You may remember my post from late last year (https://edrosack.com/2020/12/13/three-spoonbills/) where I mentioned a Cinnamon Teal that’s been wintering on Black Point Wildlife Drive in Merritt Island National Wildlife Refuge. I didn’t find the bird on that trip and it avoided me on three more tries, although reports kept coming that others had seen it. Finally on my fifth try last Tuesday I actually saw it with my own eyes!
Another update for today: It’s been a long while since I’ve visited Bio Lab Road. Damage from Hurricane Dorian closed it for a while, but that’s all been repaired now and the road is in very good shape. Howard T. told me they’d driven it a few weeks ago so I decided to check it out too.
There are some nice views across the Indian River through breaks in the vegetation. I think this one looking out across that sand bar is very “Florida”.
Bio Lab road is a good place to see large gators. I’m not sure if this is the same one Howard saw, but it’s huge. I was glad it was across the canal!
And here’s one last image from the day, also on Bio Lab Road. I don’t often see these little falcons and this one stayed still for a moment so I could make a photo:
It was cloudy last Tuesday. Some might think the light was bad and I agree it was dim. But diffuse, even light can be a plus. Direct sunlight can be harsh and create deep shadows and blown highlights. I had to raise my ISO to get decent shutter speeds for some of these shots, but the camera sensor handled it well. So if you’re out photographing on a cloudy day, use your ISO setting!
Thanks, Howard for reminding me to re-visit Bio Lab Road! And thanks to that darn dodging duck for providing such a large dose of motivation to get out, enjoy nature, and keep looking!
Thanks to all of you too for stopping by and reading my blog. Take care of yourselves and each other. And if you can – make some photos!
I made these photos last week while watching several cooperative and close Roseate Spoonbills posing in nice morning light.
Pretty in pink
I’d left my car in the large parking area on the south west corner of Black Point Wildlife Drive (stop 4) and was walking south along the trail toward the observation decks.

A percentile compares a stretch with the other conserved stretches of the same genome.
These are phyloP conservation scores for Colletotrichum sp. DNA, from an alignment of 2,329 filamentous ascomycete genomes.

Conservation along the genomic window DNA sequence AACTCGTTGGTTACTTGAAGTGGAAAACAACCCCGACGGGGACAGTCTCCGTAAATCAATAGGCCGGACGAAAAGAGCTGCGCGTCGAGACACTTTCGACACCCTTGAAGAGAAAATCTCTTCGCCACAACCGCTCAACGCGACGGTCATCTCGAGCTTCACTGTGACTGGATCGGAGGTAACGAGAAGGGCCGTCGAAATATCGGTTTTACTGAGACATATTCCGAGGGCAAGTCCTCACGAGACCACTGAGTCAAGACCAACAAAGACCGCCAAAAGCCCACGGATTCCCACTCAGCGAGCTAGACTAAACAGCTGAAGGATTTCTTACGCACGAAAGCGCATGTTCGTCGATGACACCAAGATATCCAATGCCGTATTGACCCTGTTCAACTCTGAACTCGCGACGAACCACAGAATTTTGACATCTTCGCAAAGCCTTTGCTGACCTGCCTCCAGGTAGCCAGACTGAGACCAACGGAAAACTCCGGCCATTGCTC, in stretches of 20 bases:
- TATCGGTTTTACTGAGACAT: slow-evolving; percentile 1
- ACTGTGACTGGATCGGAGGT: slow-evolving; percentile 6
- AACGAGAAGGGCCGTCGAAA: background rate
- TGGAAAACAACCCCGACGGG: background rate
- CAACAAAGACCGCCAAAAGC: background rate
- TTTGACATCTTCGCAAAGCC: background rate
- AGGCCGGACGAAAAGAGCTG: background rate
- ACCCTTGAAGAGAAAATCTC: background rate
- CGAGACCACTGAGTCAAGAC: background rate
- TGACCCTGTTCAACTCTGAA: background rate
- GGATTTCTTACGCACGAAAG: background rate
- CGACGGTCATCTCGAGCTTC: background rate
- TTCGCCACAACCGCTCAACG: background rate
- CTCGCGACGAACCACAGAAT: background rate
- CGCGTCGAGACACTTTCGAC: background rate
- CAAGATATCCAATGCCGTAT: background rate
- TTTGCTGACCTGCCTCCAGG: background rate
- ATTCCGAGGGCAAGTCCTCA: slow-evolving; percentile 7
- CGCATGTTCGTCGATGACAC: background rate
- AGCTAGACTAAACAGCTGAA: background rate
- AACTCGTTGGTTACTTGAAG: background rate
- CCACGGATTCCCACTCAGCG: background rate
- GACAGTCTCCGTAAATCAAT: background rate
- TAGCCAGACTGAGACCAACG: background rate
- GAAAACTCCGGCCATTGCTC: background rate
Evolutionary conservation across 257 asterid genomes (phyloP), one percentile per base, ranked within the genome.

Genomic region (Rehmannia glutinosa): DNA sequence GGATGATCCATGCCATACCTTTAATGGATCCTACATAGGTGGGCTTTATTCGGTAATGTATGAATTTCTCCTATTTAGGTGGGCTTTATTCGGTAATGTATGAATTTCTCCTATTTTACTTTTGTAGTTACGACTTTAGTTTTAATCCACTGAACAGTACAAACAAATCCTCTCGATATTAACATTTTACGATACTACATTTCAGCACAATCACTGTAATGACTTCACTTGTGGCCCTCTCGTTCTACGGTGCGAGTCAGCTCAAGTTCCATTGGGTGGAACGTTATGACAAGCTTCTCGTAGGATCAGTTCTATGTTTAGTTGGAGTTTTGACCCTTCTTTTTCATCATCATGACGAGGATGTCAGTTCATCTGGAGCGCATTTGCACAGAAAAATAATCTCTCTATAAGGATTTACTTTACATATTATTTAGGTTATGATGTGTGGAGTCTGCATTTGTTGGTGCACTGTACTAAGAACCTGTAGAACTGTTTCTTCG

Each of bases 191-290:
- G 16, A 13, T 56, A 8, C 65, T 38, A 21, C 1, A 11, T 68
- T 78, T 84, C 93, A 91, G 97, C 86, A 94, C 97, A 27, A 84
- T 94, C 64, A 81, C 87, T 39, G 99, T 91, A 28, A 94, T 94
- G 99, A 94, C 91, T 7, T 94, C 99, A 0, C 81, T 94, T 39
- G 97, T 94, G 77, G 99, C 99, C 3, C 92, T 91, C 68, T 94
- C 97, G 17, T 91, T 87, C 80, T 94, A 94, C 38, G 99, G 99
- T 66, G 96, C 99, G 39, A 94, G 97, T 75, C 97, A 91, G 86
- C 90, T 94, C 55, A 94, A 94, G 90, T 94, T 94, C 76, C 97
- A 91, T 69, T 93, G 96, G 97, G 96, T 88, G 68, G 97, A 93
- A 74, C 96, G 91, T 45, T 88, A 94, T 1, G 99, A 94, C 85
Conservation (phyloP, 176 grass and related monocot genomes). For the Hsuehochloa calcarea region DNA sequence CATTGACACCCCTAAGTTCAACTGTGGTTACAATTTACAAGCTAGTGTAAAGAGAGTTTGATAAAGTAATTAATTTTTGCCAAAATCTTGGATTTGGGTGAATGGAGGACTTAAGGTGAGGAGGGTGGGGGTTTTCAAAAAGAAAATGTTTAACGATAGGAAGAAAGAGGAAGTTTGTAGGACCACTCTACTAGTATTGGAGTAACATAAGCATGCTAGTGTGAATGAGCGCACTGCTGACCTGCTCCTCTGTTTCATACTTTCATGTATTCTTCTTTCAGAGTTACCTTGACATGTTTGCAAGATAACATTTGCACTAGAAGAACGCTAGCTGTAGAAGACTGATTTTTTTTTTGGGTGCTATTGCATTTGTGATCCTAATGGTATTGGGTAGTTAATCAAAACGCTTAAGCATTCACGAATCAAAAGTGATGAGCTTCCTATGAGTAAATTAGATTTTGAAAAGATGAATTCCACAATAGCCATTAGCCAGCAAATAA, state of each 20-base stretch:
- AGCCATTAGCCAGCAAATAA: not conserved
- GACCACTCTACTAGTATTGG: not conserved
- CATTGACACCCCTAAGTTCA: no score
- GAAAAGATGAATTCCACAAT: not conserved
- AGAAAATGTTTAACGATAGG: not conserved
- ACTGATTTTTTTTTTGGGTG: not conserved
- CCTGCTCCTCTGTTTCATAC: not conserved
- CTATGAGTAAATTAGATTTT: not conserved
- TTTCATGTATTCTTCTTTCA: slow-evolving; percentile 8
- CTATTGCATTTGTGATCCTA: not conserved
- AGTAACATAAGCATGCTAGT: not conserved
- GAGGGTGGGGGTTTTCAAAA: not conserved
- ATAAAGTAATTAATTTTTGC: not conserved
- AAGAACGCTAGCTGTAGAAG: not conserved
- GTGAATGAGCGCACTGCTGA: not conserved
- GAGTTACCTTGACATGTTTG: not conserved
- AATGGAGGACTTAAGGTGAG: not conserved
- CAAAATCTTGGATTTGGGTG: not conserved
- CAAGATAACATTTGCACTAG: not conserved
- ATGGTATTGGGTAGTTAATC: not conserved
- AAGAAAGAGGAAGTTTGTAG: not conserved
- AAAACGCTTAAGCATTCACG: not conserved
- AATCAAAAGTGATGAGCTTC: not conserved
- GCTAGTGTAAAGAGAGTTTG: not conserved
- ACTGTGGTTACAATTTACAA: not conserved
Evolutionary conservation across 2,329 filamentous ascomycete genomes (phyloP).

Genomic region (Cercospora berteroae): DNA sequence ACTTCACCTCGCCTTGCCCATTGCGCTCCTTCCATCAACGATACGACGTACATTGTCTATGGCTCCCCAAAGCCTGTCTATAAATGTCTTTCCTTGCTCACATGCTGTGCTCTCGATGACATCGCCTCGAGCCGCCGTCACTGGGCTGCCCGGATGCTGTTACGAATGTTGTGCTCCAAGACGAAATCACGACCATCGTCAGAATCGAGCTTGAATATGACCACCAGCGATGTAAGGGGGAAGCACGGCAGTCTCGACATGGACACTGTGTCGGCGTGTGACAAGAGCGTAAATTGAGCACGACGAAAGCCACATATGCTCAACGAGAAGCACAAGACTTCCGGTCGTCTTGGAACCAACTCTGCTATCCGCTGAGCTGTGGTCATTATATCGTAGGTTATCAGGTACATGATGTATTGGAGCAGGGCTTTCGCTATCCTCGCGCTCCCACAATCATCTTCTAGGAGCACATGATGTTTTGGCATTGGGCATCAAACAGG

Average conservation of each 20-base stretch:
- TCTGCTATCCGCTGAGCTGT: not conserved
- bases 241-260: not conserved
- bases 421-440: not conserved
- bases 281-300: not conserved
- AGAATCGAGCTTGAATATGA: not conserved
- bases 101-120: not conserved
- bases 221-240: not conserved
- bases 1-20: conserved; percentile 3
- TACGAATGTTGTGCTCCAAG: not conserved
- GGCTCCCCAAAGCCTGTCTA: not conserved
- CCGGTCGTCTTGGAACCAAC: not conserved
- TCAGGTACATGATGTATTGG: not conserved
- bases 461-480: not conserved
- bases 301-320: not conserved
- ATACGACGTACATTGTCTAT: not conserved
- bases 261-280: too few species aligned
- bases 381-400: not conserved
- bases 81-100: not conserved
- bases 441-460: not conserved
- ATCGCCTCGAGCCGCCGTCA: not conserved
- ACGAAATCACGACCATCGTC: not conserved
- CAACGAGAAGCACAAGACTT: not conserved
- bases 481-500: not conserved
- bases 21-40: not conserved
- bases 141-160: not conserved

The Spoonbills were in a small opening on the right hand side of the trail almost all the way to the second deck. They were in among a group of birds that included Wood Storks and Ibis. When I first saw them, they were in the shade cast from the mangroves along the path. On my return walk, the sun was high enough to light up that area.
Red, white, and blue
The birds were busy and ignored me as they went about their morning business. With such pretty light coming over my shoulder, all I had to do is wait for an isolated moment, frame them, and click the shutter. Sometimes things come together.
Cinnamon Teal’s are a rarity in Central Florida and would be a life bird for me. Apparently this one’s been a winter visitor at that spot for the last few years. I couldn’t find it but I spoke with someone that’d seen it that morning. It likes to hang out on the east side of the trail, in among many other ducks. A morning photo into the sun might be a challenge so I think I’ll try again one afternoon.
There are lots of birds along Black Point Wildlife Drive right now. If you’ve been waiting to visit there, go ahead and go – it’s a good time. Even if you don’t spot the Cinnamon Teal, there are other things to see and photograph.
Thanks for stopping by and reading my blog.Take care of yourselves and each other. And if you can – make some photos – even if you don’t spot what you’re searching for.